Ancient Tradition And True Meaning Of Candy Canes

Have you ever wondered what’s behind the ancient Christmas tradition and true meaning of candy canes?

Due to the J-shape many people associate candy canes with the name Jesus, but that is wrong. The shape was meant to represent the crooks of the shepherds to whom the angel announced the first Nativity.

The candy cane began as an all-white, straight, sugar treat, and is believed to have been invented by French priests in the early part of the 15th century.

The choirmaster purportedly passed out the confections to young children attending the services at the living creche, or Nativity scene, in order to keep them quiet during the long ceremony. Due to their success in hushing youngsters, their appeal to the taste buds, or perhaps a combination of both, the custom of passing out the treats at such ceremonies spread.

By the 16th century, the decorating of Christmas trees, which had begun in Germany, had become popular in other parts of Europe as well. Early trees were adorned with fruits, colored paper, flowers and candy. The straight, white sticks of candy were one of the items used in garnishing the trees.

The tradition was brought to Ohio, USA by August Imgard, a German immigrant, who is generally credited with being the first person in America to decorate a Christmas tree with candy canes. Gregory Keller, a Catholic priest and brother-in-law of Bob McCormack, invented the first candy cane machine. Bob McCormack’s company, Bob’s Candies, then became the major candy cane manufacturer. In time candy canes grew in size. The largest candy cane ever created was made by candy shop owner Paul Ghinelli in 2001. It measured in at 58 ft. and 2.25 inches (17.74 meters).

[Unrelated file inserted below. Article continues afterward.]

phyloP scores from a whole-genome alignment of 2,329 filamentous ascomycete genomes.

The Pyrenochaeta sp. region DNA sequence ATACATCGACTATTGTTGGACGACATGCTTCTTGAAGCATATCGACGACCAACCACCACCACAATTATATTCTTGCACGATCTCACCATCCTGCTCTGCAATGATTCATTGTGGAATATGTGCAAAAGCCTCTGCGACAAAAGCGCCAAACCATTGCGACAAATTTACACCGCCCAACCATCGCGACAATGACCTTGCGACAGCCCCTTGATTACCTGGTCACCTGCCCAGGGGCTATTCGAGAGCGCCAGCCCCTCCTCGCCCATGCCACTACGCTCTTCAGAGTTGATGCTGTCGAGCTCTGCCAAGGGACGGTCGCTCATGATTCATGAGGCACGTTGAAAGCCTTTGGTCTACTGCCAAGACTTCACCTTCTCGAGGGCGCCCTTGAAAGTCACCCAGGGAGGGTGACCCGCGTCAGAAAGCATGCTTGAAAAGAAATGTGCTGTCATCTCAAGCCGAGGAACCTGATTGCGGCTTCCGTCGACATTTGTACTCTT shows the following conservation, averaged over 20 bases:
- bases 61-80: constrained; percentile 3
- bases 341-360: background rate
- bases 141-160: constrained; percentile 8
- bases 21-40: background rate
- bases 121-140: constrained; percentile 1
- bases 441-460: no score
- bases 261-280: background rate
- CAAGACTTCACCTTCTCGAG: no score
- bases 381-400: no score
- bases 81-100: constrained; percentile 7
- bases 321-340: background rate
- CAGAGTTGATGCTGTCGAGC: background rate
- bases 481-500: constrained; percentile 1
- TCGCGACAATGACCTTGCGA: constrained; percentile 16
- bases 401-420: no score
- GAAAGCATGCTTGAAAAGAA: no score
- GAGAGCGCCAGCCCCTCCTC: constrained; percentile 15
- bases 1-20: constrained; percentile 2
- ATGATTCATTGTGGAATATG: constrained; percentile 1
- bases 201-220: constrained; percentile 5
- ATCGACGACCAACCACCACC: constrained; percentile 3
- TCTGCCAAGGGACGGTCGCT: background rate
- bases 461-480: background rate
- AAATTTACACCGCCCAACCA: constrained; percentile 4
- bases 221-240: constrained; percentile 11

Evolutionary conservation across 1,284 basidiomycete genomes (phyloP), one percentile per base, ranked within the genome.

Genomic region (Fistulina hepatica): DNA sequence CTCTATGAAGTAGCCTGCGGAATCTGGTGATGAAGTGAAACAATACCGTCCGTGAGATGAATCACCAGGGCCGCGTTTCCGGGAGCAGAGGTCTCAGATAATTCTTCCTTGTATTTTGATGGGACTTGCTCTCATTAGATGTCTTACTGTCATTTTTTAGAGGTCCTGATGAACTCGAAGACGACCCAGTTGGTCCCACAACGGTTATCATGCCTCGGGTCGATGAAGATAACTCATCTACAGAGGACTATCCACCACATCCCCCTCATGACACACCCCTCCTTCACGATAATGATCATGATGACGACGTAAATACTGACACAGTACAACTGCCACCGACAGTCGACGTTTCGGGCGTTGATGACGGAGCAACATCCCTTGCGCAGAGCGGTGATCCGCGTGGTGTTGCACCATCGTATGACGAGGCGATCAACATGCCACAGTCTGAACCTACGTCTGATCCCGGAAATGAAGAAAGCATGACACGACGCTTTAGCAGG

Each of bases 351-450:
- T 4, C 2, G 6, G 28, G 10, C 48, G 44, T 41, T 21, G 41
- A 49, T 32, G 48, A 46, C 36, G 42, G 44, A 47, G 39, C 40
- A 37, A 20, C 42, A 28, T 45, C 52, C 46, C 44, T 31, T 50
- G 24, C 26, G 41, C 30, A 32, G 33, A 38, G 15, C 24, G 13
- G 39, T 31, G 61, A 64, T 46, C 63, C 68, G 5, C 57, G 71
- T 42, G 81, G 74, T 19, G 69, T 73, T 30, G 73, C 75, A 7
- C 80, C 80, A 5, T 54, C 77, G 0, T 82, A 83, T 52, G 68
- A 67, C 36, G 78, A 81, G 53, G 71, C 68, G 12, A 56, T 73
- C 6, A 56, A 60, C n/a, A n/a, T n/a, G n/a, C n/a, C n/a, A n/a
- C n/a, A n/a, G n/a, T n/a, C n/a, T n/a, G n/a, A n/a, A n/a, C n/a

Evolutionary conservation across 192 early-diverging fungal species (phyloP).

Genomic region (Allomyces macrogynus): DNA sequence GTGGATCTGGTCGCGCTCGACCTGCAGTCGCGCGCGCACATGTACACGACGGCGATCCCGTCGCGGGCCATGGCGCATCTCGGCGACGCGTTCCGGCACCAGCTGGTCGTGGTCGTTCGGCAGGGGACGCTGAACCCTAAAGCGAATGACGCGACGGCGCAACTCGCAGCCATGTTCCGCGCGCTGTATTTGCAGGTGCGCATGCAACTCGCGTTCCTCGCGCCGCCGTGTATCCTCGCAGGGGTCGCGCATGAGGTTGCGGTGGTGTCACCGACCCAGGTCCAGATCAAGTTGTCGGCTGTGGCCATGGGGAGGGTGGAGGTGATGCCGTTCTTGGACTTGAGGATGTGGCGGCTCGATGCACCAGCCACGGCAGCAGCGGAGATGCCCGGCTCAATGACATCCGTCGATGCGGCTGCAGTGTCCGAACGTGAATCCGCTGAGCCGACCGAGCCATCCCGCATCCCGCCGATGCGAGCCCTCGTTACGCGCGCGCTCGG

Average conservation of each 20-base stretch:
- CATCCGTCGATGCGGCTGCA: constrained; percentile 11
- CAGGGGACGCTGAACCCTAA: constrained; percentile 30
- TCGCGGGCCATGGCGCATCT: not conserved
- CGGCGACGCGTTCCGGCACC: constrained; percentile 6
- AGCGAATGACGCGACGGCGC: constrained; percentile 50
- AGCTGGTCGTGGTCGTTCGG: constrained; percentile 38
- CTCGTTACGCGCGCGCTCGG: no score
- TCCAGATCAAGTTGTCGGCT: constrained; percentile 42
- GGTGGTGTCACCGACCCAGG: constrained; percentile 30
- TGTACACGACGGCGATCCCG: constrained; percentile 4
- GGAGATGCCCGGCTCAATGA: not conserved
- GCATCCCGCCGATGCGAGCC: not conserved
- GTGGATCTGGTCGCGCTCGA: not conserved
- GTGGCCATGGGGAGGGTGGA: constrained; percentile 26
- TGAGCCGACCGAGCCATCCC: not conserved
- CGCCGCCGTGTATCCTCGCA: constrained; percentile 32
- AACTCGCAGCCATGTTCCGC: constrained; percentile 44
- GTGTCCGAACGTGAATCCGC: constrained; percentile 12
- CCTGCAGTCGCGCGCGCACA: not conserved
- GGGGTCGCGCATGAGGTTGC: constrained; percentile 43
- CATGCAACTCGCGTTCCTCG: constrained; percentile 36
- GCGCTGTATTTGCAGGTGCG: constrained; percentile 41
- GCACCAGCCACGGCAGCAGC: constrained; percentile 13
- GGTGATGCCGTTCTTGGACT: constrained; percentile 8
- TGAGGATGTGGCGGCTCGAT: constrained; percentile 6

Shaped sugar treats were probably the earliest form of candy. Families that could afford and had access to sugar, corn syrup, cream of tartar, flavoring, and coloring made candy canes at home.

The colored stripe and flavor were added much later in the candy cane’s history. The curve at the top of the cane, making it look like a shepherd’s crook was not intended to make it easy to hang on people’s Christmas trees, as some people think.

Needless to say candy canes have become popular not only among children, but also adults which is also the reason why approximately 1.76 billion candy canes are produced every year.

Written by Ellen Lloyd –

Copyright © & Ellen Lloyd All rights reserved. This material may not be published, broadcast, rewritten or redistributed in whole or part without the express written permission of and Ellen Lloyd

About the author:Ellen Lloyd – is the owner of and an author who has spent decades researching ancient mysteries, myths, legends and sacred texts, but she is also very interested in astronomy, astrobiology and science in general


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